TikTok 'Tiny Mom' (from St. Paul!) and big babies go viral in a not-so-tiny way

·4 min read

Oct. 28—A St. Paul mom and her twin babies have gone over big on TikTok — really big.

It all started in September, when Alexis LaRue posted a video of herself laughing as she struggled to hold both of her then-6-month-old babies in one arm — as she had seen Maia Knight, another TikTok "twin mom," do with apparent ease.

"It is not for the weak," LaRue said in the video, giggling as she switched to two arms to support the babies. "I don't know if I'm just weak or my babies are just chunky."

Tiktokers took notice: As of Thursday, the short-and-sweet video had more than 54 million views.

And this is how the Minnesota mom became known as "The Tiny Mom."

@themejiafamily_

It's a no for me

♬ original sound — The Mejia Family

Since then, LaRue, 22, and her fiancé, Leo Mejia, 23, and their identical twins, Elena Gabrielle and Camila Rosalie, now seven months old, are getting a lot of attention — and not just from the more than 700,000 TikTok followers at https://www.tiktok.com/@themejiafamily_. Recently, the family was featured on the "Today" show on NBC.

"Alexis LaRue has become one of the internet's latest breakout stars," Savannah Guthrie said in the Oct. 19 segment. "She's known as 'The Tiny Mom' thanks to her adorable, not-tiny-at-all babies."

The twins slept through the segment as Guthrie and her co-anchor, Hoda Kotb, cooed over them.

"Your babies are giving a lot of people something to smile about," Guthrie said to LaRue.

Camila and Elena were born in March, big even then (for twins), weighing in at more than 6 pounds each. That's a lot of baby for LaRue, who says she is 5 foot, 3 inches tall and 115 pounds (by the way, she thinks they get their chubby cheeks from her — she was also a roly-poly baby).

Now more than 7 months old, the girls are each about 29 inches tall and weigh in at more than 21 pounds.

That's more than 42 pounds that LaRue is carrying around with her on social media and beyond.

The babies aren't the only big deals in this mom's life. She's currently doing the media rounds and recently signed with the WHE Agency, which works with social media influencers. Her story has been picked up by everyone from the Daily Mail to Inside Edition.

The chatter is spreading to other social media platforms, too, powered by other influencers, including ones on Instagram. She now has more than 800,000 followers on TikTok, and interest from the corporate world, too: Her agency made sure to point out that the babies were wearing Modern Moments By Gerber for Walmart for their photo session with the Pioneer Press.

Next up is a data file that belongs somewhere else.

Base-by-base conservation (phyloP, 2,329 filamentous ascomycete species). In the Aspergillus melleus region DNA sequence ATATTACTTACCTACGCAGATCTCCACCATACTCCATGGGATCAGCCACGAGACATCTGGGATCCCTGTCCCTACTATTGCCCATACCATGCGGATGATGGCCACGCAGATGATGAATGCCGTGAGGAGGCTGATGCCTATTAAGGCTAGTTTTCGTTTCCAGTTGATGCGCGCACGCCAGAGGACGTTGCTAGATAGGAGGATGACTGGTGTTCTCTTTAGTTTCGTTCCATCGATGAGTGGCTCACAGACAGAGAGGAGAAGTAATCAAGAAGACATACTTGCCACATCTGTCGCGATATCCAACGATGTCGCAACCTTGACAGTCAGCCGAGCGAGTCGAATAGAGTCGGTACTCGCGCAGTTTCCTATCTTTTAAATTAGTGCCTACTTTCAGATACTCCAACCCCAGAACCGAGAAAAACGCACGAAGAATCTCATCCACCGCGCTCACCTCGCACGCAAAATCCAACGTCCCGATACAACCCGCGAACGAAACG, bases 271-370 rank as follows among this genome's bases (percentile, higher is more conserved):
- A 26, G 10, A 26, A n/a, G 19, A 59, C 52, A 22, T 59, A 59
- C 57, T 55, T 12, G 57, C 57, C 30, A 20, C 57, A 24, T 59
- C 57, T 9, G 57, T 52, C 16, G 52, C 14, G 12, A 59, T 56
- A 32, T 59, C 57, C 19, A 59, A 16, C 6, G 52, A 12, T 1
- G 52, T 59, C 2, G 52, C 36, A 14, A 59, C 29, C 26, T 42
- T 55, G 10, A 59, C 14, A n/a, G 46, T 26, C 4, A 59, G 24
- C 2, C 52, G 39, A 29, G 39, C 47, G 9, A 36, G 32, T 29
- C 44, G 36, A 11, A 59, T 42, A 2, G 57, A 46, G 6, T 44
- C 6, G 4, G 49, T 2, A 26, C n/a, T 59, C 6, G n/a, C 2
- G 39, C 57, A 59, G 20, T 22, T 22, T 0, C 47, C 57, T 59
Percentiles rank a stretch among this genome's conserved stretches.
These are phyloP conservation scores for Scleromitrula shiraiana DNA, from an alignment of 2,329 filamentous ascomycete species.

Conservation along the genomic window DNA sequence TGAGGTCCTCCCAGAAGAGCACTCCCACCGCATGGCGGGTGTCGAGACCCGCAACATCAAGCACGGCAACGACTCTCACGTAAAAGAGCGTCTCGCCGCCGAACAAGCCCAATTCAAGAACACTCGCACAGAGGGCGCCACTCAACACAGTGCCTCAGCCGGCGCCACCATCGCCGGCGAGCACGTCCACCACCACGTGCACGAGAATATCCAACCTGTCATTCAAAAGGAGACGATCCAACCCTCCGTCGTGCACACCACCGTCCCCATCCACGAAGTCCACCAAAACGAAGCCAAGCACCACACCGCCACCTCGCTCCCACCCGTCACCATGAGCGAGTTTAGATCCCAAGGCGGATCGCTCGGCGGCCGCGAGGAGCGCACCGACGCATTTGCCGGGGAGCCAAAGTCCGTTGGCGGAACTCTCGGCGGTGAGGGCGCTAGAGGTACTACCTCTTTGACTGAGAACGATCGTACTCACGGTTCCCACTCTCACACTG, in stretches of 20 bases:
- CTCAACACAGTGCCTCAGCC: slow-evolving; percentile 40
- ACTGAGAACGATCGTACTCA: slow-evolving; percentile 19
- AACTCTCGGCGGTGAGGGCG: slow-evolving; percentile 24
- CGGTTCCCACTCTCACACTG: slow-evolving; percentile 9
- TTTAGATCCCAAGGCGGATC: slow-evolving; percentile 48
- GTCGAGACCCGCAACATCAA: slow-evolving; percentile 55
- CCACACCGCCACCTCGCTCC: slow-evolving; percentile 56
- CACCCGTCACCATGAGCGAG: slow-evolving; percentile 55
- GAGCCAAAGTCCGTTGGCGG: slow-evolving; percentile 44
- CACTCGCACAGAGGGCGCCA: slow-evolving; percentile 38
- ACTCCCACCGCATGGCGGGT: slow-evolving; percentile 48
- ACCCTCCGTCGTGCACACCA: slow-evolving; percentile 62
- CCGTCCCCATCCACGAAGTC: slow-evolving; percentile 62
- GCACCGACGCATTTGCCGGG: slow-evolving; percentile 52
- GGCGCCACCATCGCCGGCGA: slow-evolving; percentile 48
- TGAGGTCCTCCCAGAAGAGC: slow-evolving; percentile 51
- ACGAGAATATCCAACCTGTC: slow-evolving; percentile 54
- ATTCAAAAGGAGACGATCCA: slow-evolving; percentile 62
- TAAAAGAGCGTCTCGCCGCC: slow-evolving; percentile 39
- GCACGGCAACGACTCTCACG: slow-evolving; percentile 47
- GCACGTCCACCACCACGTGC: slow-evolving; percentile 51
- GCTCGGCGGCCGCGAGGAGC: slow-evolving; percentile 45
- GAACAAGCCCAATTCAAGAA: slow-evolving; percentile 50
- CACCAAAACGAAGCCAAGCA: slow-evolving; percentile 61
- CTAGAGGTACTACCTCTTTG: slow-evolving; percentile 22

As is typical for influencers, LaRue has dealt with some tough questions online from her followers — from whether she edited her videos to make herself look so tiny compared to the babies (she didn't — it was just the angle of the camera) to inquiries about her children's health. Especially about her children's health.

"I get a lot of questions asking, 'Is their pediatrician concerned, do they have something wrong with them, do they have a disorder?'" LaRue said in a video she posted on her family's YouTube channel. "And the answer to that question is no, there's nothing wrong with them. Their pediatrician does not have any concerns. They're super healthy, they're just very fast growers. Even since they've been born, they've always been kind of high on the percentile for weight and height. So at their last appointment, they were in the 98th percentile for their height and for their weight they were in the 92nd percentile."

Elena and Camila were the original inspiration for her Tiktok videos, she says.

"I started making videos when I was pregnant with the twins and when they were born," LaRue said. "I didn't get too much attention — until that video blew up."

What's it like to become a viral sensation over a cute video?

LaRue laughed.

"Seriously, I don't even know how to comprehend it," she said.

It's a big change for this stay-at-home mom who was just trying to find simple ways to have fun with the twins — like making videos together — while Mejia, a cook, spends long hours at work to support their family.

"Now that I have a platform," she says, "I hope to keep going with it."

Still, it makes the Target runs a bit strange.

"I have had people come up to us and say, 'Oh, my gosh, are you guys from TikTok?'" she says. "I'm an average mom from Minnesota, it's just crazy to have all this attention."

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